I resist the terrible "throw away saw" mentality which seems to prevail in the timber trades today. These plastic handles things are made of inferior steel with hardpoint teeth which cannot be sharpened. Sure, they are cheap and they cut like champions while sharp - but are discarded into the skip bin when dull. Crazy, eh?
Instead I encourage the cleaning up and putting back into service good quality saws which have been made to last for generations. It's much better for the planet and better stewardship of the original craftsmanship which went into the design and production of these saws originally. 
Call me a tool nerd, but old tools are much more interesting than those shiny plastic handled things, which are better used as "burger flippers". Call me a weird tool nerd, but I also feel a sense of connectedness with the tradesmen who used the old saws before me. I'm part of a succession of people who have had the privilege of using these beautiful tools to craft wonderful things with timber. These saws have soul. Feel the vibe... 

I look forward to receiving any thoughts and input about these two saws.

Meanwhile, I'll be cleaning up that nice toolbox ready to put it back into use. I can't believe it came full of saws for the total of $20. Bargain! Yep, I'm still smiling... 

4 comments:

  1. Greg-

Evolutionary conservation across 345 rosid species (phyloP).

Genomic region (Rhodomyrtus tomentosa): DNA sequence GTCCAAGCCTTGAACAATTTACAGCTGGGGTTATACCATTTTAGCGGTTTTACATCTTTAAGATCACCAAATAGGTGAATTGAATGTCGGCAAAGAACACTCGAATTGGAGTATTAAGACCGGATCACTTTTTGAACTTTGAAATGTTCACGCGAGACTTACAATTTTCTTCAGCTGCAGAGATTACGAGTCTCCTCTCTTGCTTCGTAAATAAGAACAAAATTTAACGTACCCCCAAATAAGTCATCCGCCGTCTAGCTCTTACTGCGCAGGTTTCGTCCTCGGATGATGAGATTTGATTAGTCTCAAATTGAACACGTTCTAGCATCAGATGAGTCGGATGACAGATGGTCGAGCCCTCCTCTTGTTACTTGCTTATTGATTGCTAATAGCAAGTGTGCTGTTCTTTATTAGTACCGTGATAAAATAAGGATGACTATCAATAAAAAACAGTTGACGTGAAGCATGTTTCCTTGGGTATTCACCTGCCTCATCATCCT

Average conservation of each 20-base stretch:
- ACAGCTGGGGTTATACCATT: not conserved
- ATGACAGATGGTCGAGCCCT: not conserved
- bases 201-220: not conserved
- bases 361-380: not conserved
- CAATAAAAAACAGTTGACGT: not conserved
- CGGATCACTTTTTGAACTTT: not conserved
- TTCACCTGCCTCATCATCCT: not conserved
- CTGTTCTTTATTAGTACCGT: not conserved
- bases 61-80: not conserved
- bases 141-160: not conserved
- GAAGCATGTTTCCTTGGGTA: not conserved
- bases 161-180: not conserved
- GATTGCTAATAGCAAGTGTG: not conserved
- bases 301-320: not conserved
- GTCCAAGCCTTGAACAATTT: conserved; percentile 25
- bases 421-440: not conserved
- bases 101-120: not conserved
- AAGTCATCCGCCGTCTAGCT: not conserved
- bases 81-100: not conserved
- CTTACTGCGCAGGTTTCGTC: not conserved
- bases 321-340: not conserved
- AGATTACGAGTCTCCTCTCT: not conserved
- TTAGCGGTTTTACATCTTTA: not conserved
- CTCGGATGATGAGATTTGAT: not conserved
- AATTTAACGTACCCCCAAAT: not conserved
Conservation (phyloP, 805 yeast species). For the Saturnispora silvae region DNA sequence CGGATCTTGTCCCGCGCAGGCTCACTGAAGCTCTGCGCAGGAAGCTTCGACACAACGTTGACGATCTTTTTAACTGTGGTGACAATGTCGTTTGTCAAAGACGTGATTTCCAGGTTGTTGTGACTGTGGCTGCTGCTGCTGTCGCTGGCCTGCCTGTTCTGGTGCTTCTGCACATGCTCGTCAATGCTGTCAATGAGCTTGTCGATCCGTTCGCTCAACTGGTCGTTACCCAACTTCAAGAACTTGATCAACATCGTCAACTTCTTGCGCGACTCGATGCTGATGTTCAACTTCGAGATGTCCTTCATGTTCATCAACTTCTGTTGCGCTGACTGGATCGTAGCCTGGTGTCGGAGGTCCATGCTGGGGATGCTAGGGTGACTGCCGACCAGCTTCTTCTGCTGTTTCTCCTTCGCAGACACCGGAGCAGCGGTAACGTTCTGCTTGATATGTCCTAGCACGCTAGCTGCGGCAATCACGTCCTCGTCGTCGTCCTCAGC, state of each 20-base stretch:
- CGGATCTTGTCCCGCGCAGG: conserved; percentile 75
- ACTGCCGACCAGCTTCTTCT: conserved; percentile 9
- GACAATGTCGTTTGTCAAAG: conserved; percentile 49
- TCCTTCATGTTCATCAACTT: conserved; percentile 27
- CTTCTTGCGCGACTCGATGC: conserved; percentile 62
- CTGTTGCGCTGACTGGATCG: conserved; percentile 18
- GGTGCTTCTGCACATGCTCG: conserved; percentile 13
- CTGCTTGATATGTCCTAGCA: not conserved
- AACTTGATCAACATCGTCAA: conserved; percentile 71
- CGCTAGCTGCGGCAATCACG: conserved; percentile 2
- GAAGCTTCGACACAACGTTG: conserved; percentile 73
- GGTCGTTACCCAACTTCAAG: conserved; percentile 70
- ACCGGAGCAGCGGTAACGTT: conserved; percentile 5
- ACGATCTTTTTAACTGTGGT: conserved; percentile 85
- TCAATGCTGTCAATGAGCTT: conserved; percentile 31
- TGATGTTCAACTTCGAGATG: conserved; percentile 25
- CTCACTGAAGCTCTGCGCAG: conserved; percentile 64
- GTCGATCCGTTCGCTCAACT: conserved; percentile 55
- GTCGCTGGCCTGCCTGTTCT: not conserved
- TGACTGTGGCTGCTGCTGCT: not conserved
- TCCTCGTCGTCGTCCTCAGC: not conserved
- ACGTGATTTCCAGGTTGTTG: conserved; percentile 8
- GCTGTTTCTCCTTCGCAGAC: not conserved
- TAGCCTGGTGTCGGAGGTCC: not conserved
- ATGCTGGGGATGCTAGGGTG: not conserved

The small panel saw was made by Disston. It's hard to tell exactly what model it is without seeing any remaining etch. Disston made many different lines of saws from cheap low-end to the beautiful and expensive. Their low-end saws were not marked with the Disston name. Some have the keystone medallion like yours. Others, like Disston's American Boy line of saws have an etch that reads something like "Made by the world's largest saw manufacturer in Phila. PA, USA." It's obviously Disston, but they didn't want to use the Disston name. It's not to say it's a poor quality saw, it just doesn't have all the bells whistles, fit, and finish of a "proper" Disston.

    The other saw has a generic British medallion. The coat of arms says "Dieu et Mon Droit" which is the motto of the British monarchy. A number of British sawmakers used this logo- it's hard to tell exactly who made your saw.

    Hope this helps,

    Josh

    ReplyDelete
  2. Thanks for your input, Josh. Most appreciated. I understand many Disston saws of lower quality were produced, especially by the many smaller saw manufacturers who were swallowed up by Disston over the years. However, I reckon an old "low grade" saw made by Disston in the US or an old saw made in Sheffield, England, would still be a far superior thing to those cheap and nasty plastic handled hardpoint "disposable" things sold these days in the hardware stores. I love these old saws!

    ReplyDelete
  3. I can tell you what the tooth is for as I have saws with these and have seen in old carpentry books that it was common to protect the teeth of saws with a battern with a saw cut, the battern was drilled with one or two holes, string passed through the hole nearest the tooth on the back which helped to stop it slipping off, I do the same for my old saws, regards Andy in the uk

    ReplyDelete
  4. FWIW the keystone is a common symbol for Pennsylvania. It is called the "Keystone State" and they use the symbol on state road signs. So that would be why Disston would use it...

    ReplyDelete